I think this dog needs a home without children. While Basenjis aren't necessarily great with all children, they are usually great with children from "their" family. For whatever reason this isn't the case. Consequently this is definitely not a good situation for either the dog or your son. To protect both of them it would be best to find another home.

I agree with others that it’s important for the Basenji to interact with a child on its own terms. You could maybe try having your child feed your Basenji (obviously supervised), if he doesn’t already do so. For example, your son could pour the Basenji’s food into the bowl, or give him his favorite treat from time to time. Simply have him present the food, then walk away and give the Basenji space to eat. Good luck- I am sure this is a stressful situation for your family!

last edited by KayG

@rocky1 said in Escalating aggression towards my 3yo son:

Please, people TRAIN YOU CHILDREN !!!

Sometimes it is a forlorn hope that people will realise 9 cases out of 10, it is the kids' fault when something goes wrong. People should be made to realise, by their breeder, that Basenjis love children but on their own terms.

I agree with @donc - best to rehome this little Basenji before he gets a reputation for viciousness and is pts.

@JBuckee if you do consult with a behaviourist, it can be helpful to try and find one with experience in working with primitive breeds.

I just returned today from a visit with my grandchildren. They have two mixed breed dogs that tolerate an amazing amount of bumping and surprise hugs during rest time or whatever. I marveled as I said out loud multiple times that my Piper would never tolerate this random activity all around her.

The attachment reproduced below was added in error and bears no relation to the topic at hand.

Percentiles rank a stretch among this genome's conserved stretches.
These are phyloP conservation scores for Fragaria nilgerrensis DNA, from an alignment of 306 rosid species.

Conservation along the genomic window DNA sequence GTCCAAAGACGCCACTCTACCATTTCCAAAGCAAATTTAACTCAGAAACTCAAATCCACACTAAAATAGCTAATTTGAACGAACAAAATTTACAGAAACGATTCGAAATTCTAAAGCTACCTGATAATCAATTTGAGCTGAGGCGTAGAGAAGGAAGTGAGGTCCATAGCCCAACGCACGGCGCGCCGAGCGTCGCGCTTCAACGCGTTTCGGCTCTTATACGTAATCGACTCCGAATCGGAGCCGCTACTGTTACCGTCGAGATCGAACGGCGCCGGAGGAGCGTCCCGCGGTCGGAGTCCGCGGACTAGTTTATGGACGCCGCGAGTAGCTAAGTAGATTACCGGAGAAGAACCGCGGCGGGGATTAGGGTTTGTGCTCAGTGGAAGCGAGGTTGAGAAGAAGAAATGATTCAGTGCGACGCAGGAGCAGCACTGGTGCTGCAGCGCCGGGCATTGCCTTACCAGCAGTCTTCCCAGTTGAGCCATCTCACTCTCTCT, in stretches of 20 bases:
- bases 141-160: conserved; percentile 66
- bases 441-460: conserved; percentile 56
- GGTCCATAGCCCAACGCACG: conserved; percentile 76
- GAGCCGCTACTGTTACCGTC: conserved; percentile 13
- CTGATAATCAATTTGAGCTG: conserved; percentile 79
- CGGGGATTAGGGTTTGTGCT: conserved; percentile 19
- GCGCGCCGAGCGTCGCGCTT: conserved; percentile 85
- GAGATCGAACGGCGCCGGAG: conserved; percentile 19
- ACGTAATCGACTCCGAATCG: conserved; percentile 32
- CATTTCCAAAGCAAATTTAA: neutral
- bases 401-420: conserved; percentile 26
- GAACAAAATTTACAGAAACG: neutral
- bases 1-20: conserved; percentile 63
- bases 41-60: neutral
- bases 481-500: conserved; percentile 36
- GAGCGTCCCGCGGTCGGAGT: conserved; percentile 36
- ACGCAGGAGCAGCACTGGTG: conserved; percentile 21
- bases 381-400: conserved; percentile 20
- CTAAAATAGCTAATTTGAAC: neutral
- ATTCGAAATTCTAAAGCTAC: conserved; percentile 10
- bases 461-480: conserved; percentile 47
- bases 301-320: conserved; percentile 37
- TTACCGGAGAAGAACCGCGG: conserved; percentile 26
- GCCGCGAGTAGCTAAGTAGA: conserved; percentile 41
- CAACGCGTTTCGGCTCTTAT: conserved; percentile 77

I agree that this dog is acting like a Basenji and my very strong advice for your family and your dog is to re-home the dog before something worse happens.
All children and dogs are different and some things can be trained away, but in my estimation this is happening too often and the dog is not going to be easy to retrain for another family if he is not removed soon. And your son deserves to be safe and not injured for trying to show love.

@jkent said in Escalating aggression towards my 3yo son:

@JBuckee if you do consult with a behaviourist, it can be helpful to try and find one with experience in working with primitive breeds.

Better yet, it MUST be someone with experience of Basenjis. Personally, I have but little faith in trainers or behaviourists as far as Basenjis are concerned.

Years ago I had a family come to 'meet basenjis.' They had a 5 yr old son, and one that was 3. The 5 yr old was fine with the whole experience. The 3 yr old ran around like 3 yr olds will. My poor Ibis - I was sitting on the couch and she was behind me, peeking around to see what that 'thing was.' It looked like a human, only small, but it acted like a puppy? !???!!!!
She did exactly what a dog with her temperament would do - observe from afar! I have no doubt that if I had let things get to that point, she would have nipped the boy - not a good experience for either!

These folks decided, with a bit of educatioin, that their home was not quite ready for a basenji